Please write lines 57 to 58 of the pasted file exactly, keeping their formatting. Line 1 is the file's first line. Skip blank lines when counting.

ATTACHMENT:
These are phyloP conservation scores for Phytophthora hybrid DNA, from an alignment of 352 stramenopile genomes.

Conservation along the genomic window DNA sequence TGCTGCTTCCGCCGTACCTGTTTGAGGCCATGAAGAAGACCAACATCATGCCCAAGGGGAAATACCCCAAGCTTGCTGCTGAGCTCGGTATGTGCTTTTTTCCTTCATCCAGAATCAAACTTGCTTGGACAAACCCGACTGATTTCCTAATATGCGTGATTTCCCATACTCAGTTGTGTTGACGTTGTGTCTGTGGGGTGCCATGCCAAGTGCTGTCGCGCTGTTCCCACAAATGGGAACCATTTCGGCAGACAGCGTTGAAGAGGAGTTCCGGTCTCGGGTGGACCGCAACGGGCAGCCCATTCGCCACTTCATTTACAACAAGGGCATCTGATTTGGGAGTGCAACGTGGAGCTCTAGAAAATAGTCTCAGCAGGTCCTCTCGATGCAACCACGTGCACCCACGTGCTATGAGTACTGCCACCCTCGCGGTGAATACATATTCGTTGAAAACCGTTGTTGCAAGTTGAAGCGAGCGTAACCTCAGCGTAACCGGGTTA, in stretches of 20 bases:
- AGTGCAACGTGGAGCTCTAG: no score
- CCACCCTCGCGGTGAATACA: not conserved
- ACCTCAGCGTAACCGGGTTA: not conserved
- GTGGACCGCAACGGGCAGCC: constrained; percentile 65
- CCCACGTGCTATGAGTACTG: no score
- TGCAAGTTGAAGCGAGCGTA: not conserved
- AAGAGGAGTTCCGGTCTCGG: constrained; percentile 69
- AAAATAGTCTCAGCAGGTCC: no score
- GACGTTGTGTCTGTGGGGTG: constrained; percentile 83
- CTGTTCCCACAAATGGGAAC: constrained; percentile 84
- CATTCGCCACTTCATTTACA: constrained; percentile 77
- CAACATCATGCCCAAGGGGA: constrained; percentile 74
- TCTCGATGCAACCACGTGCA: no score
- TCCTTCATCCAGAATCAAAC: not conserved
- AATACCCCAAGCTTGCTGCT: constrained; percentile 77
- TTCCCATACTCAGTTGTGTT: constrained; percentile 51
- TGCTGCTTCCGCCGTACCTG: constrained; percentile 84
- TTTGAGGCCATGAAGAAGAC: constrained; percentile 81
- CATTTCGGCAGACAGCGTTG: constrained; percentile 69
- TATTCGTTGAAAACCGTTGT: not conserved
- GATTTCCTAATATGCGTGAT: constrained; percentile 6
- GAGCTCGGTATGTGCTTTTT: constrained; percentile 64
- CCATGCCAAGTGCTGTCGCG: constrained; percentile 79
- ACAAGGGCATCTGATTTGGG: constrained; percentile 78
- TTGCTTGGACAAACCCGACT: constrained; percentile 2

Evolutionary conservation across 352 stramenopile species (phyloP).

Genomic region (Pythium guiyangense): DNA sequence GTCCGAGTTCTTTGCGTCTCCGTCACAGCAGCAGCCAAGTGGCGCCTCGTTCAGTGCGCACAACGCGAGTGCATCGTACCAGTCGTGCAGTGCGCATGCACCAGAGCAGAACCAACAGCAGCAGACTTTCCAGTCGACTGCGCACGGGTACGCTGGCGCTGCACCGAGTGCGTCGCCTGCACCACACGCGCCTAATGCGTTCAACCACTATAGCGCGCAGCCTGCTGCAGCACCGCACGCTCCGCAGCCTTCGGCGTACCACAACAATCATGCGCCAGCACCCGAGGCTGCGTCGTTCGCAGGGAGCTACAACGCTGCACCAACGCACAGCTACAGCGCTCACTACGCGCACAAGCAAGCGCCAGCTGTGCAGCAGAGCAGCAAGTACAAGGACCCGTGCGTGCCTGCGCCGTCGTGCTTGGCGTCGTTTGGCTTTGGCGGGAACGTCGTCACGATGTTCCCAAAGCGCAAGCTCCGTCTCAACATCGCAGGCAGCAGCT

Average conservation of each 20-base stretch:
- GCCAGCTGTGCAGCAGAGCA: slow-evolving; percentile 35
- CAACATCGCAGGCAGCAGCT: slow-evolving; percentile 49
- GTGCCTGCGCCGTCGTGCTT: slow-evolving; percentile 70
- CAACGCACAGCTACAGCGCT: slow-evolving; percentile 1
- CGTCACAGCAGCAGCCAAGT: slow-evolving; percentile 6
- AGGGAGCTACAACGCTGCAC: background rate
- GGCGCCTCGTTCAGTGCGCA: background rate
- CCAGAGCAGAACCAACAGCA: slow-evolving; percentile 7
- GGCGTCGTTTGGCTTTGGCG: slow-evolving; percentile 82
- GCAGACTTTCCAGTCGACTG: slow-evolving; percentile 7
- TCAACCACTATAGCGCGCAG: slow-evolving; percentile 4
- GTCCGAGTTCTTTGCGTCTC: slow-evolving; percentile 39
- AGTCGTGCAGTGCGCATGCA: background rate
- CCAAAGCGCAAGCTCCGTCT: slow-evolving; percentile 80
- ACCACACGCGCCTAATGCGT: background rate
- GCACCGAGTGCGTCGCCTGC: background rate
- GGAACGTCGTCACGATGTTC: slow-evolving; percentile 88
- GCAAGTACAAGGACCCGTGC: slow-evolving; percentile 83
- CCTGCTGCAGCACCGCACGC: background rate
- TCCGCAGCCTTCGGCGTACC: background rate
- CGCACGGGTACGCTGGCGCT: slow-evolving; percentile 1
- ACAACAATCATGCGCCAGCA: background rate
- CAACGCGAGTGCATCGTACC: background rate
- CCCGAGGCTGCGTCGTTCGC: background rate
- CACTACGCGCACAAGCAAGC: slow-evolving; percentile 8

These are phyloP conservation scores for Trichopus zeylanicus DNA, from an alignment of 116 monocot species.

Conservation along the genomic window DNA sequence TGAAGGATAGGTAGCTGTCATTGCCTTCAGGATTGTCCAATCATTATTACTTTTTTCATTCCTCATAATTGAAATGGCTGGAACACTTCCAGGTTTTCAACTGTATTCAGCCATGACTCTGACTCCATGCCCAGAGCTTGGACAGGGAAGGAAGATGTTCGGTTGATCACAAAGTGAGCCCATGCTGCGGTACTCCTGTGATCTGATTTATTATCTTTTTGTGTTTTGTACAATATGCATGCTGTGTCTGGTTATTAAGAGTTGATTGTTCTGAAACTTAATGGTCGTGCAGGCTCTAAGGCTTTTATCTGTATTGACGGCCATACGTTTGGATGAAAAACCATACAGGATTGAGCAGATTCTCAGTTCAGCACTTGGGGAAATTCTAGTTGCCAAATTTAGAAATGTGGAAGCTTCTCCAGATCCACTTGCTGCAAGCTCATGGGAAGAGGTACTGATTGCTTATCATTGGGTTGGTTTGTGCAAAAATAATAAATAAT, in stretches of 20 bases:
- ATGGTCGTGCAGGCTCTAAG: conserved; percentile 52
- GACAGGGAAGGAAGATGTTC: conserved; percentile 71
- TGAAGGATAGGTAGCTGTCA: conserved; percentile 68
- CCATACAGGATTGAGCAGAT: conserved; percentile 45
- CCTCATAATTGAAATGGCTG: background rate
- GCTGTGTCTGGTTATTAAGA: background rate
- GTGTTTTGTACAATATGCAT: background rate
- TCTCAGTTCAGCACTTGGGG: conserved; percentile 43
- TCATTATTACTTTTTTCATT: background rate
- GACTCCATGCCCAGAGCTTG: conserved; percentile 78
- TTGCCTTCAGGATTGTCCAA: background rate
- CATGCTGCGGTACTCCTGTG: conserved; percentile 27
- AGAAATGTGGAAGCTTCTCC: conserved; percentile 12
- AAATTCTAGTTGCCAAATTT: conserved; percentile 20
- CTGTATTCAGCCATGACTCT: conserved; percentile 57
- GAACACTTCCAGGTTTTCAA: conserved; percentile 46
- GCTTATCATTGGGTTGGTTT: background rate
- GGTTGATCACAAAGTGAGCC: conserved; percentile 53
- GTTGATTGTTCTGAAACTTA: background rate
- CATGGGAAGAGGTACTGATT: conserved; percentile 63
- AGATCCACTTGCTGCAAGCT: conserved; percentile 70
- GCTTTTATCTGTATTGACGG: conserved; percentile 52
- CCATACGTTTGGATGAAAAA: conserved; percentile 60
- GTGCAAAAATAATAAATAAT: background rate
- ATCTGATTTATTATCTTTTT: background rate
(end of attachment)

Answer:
Conservation along the genomic window DNA sequence TGAAGGATAGGTAGCTGTCATTGCCTTCAGGATTGTCCAATCATTATTACTTTTTTCATTCCTCATAATTGAAATGGCTGGAACACTTCCAGGTTTTCAACTGTATTCAGCCATGACTCTGACTCCATGCCCAGAGCTTGGACAGGGAAGGAAGATGTTCGGTTGATCACAAAGTGAGCCCATGCTGCGGTACTCCTGTGATCTGATTTATTATCTTTTTGTGTTTTGTACAATATGCATGCTGTGTCTGGTTATTAAGAGTTGATTGTTCTGAAACTTAATGGTCGTGCAGGCTCTAAGGCTTTTATCTGTATTGACGGCCATACGTTTGGATGAAAAACCATACAGGATTGAGCAGATTCTCAGTTCAGCACTTGGGGAAATTCTAGTTGCCAAATTTAGAAATGTGGAAGCTTCTCCAGATCCACTTGCTGCAAGCTCATGGGAAGAGGTACTGATTGCTTATCATTGGGTTGGTTTGTGCAAAAATAATAAATAAT, in stretches of 20 bases:
- ATGGTCGTGCAGGCTCTAAG: conserved; percentile 52